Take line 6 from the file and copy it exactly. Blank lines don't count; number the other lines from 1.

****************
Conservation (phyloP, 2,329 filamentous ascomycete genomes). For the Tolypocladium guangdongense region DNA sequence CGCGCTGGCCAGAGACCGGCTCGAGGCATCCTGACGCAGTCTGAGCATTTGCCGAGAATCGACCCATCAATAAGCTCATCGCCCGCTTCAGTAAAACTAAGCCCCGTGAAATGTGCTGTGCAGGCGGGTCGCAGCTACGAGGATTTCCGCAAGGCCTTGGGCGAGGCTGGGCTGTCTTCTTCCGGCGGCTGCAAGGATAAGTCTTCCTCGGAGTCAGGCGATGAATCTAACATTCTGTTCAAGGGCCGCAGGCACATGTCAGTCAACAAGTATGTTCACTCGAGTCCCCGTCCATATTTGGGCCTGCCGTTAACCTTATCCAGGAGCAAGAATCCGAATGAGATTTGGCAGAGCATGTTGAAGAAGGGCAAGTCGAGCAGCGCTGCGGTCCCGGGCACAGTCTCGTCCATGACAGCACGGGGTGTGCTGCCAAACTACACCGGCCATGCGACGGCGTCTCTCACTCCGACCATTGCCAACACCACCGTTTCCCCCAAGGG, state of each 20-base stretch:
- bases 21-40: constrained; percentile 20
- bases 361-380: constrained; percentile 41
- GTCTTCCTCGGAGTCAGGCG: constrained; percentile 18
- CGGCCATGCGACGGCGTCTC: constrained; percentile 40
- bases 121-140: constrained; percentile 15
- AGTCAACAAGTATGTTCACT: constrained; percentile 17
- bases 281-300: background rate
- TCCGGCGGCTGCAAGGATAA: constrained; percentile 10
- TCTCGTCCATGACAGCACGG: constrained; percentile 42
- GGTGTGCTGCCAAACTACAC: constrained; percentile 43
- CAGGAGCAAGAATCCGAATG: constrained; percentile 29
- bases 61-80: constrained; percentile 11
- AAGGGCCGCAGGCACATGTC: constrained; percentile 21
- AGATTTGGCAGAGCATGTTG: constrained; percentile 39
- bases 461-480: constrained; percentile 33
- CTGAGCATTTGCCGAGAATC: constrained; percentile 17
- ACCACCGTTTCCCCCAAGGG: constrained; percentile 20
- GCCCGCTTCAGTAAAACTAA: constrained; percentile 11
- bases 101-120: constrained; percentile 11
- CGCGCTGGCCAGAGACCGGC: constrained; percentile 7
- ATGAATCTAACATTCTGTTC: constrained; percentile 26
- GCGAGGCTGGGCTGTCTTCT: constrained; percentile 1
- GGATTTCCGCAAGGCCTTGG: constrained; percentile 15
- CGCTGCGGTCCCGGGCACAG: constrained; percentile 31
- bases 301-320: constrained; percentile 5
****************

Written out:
- bases 121-140: constrained; percentile 15